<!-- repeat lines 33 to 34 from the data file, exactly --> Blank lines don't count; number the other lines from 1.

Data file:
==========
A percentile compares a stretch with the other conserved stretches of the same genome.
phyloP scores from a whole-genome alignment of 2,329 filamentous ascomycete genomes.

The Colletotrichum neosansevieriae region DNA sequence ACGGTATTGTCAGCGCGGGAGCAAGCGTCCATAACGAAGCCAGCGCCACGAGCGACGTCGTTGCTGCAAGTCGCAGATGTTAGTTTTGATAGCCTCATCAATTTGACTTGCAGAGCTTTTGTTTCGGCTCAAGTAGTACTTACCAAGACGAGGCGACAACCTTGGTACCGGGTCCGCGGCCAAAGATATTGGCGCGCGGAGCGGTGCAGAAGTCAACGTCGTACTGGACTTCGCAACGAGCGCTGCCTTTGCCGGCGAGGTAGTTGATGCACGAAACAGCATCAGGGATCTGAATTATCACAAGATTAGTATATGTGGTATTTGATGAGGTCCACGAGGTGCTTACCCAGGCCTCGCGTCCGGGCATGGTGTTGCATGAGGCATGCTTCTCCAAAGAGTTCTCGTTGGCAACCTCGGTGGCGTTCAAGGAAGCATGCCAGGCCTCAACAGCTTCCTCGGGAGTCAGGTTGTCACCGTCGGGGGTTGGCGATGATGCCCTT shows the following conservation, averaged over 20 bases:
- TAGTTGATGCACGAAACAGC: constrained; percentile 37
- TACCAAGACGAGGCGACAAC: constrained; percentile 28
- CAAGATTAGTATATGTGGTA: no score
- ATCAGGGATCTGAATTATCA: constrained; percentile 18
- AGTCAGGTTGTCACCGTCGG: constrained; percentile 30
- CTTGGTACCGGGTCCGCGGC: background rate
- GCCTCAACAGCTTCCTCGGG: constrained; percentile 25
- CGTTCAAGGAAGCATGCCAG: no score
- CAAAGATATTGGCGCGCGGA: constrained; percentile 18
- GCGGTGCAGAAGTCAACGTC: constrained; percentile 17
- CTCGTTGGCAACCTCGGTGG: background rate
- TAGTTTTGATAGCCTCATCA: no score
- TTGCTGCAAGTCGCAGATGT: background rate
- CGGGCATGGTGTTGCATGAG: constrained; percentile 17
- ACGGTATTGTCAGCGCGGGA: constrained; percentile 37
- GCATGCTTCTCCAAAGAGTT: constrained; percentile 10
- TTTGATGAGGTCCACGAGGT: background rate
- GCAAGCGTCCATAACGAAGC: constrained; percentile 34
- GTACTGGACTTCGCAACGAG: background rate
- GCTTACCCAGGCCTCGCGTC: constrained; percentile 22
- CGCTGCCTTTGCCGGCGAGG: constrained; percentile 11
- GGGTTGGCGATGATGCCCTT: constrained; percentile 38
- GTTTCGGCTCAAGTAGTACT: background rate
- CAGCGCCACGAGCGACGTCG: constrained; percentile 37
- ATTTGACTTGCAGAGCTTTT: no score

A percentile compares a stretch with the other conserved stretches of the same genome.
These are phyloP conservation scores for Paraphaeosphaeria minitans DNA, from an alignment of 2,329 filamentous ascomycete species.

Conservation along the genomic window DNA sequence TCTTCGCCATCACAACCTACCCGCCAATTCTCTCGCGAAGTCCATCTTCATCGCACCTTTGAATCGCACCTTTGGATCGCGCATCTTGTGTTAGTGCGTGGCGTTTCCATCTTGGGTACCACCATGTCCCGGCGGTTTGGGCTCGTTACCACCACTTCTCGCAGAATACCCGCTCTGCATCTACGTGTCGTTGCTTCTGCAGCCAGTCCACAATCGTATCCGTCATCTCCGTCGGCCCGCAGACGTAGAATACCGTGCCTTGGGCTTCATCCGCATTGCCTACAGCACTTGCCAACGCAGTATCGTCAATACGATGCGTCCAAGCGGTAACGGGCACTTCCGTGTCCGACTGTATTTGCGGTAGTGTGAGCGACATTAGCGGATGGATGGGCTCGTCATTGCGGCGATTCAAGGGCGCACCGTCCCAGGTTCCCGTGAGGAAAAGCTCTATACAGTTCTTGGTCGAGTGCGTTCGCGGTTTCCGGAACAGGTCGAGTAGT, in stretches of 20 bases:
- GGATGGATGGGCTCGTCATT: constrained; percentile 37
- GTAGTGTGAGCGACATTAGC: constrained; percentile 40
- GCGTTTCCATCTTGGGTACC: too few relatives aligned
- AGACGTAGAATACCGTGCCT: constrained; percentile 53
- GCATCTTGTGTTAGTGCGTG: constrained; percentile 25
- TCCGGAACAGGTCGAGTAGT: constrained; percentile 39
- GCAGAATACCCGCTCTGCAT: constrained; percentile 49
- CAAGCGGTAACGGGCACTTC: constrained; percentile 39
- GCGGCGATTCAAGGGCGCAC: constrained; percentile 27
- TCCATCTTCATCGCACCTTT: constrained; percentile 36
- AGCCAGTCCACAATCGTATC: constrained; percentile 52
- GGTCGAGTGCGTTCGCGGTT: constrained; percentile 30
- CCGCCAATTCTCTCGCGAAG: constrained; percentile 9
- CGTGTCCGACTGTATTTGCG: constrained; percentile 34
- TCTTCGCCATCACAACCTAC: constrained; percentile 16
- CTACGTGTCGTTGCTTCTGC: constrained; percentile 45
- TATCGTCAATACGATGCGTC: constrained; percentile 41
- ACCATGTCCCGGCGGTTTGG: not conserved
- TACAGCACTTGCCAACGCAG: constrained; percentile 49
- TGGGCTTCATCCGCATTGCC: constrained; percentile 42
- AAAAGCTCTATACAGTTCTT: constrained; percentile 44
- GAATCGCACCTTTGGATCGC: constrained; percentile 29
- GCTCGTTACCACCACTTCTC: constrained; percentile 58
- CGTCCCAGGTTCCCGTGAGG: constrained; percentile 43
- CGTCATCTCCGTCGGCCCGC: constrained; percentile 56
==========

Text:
- GTAGTGTGAGCGACATTAGC: constrained; percentile 40
- GCGTTTCCATCTTGGGTACC: too few relatives aligned